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Wednesday, June 11, 2014

AVG Zen review: free software shows antivirus and tuneup utilities on Windows, Android


AVG was the first company to offer free anti-virus protection on Windows PCs and laptops and has extended this with a free AVG PC TuneUp product. Both are also available in premium, subscription versions.

The company's newest product, Zen, is built into the latest versions of both, and as a standalone product on Android smartphone and Android tablet, bringing these products together across a wide range of devices.

The visual interface is very like a dashboard, showing the devices available on your 'Zen network' at the top, with the relevant tools below. The service is free of charge and all you need to start your Zen account is an email address and password.

PCs are easy to add, but Android devices take a bit more effort; you have to send them an email and follow a three-stage installation, before the device is added.

Once installed, you can populate the functions within the program as you need. The four areas reported on are Protection, Performance, Privacy & Identity, and Support.

When you click on any of these buttons, you get to see status from the applications you have installed in those areas


Which is all great and good, but why would you want to control your PC security settings from your smartphone? Or control tablet security from a laptop? The second of these is obvious perhaps – if somebody steals one.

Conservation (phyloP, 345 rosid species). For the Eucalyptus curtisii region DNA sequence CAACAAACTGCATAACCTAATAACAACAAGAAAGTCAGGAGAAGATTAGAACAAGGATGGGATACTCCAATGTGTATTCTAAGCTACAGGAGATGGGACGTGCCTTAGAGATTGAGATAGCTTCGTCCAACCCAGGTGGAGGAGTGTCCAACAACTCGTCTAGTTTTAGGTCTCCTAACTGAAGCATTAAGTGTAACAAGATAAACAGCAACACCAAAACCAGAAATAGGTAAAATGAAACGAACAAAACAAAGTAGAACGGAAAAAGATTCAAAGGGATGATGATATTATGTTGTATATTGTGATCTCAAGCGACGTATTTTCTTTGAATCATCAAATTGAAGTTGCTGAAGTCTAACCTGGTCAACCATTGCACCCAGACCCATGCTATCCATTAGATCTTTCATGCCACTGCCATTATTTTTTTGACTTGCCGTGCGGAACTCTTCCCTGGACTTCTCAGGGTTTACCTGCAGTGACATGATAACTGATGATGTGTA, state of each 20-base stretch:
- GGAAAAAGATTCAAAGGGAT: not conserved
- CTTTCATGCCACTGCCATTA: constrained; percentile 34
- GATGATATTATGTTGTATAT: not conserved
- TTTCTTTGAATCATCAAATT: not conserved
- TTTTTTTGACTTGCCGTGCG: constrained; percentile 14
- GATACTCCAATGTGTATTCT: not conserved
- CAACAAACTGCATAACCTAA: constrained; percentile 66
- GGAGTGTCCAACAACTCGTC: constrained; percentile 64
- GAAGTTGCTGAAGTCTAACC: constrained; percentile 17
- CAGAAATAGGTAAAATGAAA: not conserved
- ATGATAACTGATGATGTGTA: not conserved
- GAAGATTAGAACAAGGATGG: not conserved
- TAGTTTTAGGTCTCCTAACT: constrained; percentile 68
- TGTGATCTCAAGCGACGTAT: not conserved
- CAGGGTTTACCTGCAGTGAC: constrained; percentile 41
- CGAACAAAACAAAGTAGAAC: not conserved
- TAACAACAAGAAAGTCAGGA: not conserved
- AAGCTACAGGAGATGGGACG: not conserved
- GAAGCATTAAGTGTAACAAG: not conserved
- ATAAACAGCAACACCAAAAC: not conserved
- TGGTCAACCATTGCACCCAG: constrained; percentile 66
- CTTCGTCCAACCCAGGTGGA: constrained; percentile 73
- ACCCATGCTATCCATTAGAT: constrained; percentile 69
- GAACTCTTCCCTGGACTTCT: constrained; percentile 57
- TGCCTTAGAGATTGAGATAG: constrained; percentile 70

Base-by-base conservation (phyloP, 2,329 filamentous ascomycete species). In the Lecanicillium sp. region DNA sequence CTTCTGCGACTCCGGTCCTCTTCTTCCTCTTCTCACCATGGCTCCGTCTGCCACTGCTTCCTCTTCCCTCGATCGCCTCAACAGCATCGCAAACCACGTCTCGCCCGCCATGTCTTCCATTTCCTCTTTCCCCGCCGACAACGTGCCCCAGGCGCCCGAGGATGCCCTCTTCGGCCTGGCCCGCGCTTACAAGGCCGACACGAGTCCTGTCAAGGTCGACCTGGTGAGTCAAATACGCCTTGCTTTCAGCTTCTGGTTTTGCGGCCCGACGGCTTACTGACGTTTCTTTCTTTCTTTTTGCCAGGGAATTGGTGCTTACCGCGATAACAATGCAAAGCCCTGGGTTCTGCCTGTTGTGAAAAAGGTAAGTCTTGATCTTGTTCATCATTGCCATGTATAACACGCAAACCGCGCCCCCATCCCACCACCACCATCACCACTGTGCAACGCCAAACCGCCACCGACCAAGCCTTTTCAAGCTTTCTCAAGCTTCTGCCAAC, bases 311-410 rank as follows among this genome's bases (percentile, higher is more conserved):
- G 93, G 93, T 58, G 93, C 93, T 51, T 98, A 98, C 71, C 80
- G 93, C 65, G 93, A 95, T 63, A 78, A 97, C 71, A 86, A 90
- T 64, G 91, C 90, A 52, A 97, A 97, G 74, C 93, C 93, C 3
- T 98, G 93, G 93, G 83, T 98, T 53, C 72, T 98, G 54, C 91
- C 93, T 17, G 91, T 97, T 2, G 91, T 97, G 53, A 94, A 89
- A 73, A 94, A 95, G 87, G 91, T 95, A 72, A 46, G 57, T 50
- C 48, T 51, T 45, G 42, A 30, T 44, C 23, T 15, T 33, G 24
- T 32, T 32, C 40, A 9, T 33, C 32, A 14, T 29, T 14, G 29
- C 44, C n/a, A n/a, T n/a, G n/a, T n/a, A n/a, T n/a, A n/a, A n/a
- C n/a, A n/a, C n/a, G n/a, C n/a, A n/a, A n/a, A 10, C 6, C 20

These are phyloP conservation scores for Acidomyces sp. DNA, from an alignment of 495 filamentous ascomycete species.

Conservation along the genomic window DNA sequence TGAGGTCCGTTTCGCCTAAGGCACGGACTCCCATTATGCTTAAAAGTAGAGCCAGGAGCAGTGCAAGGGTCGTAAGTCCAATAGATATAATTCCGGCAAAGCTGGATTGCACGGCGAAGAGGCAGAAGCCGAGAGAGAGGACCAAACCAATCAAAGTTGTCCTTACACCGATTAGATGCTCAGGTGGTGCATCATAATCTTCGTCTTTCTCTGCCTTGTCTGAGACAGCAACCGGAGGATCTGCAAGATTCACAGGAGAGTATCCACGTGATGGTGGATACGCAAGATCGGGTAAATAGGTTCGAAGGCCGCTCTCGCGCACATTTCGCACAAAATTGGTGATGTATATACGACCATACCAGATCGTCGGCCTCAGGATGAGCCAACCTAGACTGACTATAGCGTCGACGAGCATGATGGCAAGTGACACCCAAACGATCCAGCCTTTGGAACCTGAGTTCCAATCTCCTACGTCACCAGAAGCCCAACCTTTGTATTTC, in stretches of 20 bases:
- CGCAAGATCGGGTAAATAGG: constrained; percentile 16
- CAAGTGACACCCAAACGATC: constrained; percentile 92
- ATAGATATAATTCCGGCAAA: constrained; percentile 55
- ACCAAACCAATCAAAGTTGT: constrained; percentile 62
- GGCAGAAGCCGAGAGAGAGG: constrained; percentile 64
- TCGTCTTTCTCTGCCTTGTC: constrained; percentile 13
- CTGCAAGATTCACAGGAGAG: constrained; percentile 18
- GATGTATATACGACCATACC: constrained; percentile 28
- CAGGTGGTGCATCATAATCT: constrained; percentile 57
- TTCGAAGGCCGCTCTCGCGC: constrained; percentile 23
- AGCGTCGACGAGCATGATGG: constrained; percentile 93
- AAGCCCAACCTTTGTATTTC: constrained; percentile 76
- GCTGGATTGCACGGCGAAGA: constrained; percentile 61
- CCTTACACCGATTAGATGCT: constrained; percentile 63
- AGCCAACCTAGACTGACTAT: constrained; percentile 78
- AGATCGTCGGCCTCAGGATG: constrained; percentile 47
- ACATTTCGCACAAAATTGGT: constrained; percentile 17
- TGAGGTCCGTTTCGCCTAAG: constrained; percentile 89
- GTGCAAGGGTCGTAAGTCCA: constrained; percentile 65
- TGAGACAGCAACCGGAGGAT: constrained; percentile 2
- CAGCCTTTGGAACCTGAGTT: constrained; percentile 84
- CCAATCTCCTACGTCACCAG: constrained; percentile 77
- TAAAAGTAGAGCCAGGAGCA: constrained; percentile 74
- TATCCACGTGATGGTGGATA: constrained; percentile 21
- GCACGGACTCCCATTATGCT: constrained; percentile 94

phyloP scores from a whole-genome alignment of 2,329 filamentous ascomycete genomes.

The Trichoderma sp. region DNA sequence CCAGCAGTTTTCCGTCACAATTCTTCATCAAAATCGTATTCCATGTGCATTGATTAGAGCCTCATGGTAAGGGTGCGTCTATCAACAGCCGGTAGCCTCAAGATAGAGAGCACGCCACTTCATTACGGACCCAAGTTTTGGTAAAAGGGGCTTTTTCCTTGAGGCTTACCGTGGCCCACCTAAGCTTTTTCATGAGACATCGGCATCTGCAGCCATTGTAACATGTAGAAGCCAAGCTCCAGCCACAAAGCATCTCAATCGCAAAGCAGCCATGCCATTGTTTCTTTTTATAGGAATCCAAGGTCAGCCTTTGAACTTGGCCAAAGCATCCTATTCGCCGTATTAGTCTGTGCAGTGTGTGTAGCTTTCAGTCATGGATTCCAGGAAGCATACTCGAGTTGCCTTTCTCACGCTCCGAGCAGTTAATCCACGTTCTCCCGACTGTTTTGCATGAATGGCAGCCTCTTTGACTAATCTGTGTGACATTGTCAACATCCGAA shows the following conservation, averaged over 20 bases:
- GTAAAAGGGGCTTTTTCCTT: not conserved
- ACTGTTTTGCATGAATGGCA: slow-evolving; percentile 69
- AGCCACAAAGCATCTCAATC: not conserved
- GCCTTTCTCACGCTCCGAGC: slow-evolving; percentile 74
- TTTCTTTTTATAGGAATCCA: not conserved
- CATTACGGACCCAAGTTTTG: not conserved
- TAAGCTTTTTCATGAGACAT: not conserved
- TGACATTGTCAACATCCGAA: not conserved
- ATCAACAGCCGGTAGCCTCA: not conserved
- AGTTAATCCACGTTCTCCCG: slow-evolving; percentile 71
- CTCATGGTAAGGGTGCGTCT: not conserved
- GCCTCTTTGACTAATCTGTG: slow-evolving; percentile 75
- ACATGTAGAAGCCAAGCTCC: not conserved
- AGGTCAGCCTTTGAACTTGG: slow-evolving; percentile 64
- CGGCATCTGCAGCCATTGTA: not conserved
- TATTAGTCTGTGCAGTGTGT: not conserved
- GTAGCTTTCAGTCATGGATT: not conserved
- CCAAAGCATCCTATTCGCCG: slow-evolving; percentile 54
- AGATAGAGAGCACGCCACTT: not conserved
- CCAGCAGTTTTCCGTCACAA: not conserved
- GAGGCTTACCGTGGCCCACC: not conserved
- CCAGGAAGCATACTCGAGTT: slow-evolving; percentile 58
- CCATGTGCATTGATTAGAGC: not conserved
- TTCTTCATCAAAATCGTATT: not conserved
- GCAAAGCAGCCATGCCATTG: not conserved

AVG's Android app includes Anti-Theft, Camera Trap and Device Lock, so it's quite thorough in what it can do. Camera Trap takes a picture of anybody trying to unlock a device unsuccessfully and mails it to a specified address. The answer to the first question is that it can't actually control your PC from your phone.

While AVG calls Zen an administration console, we see it more as a status tool. We expected to be able to initiate AV scans, start tune-up tools and run other parts of AVG's suites remotely using the software. But instead it only displays the current state of security and performance and you need to visit the PC or device you're viewing to make any changes.


In our book, this gives it limited use. If it acted like a cheap and cheerful network manager, where you could, with permission, change settings and run AVG utilities, it would have a lot more value. It might be vaguely useful to see the status of a firewall on a remote machine or that a device hasn't been scanned for a while, but if you can't fix these things remotely, you're not much further forward.

There's still a mix of free and paid-for applications in AVG's suites, with free basic anti-virus and PC tuning. The Pro products, which are downloaded by default, are only there on 30-day trials.

There's a definite marketing angle to Zen, too. It only works with AVG products, so to get full benefit from it, you have to commit to the company throughout your PC and device base.

This is true of rival company's products and their account schemes, too, of course, but if you like to mix and match, with different software on PCs and portable devices, for example, you won't find much use from Zen.

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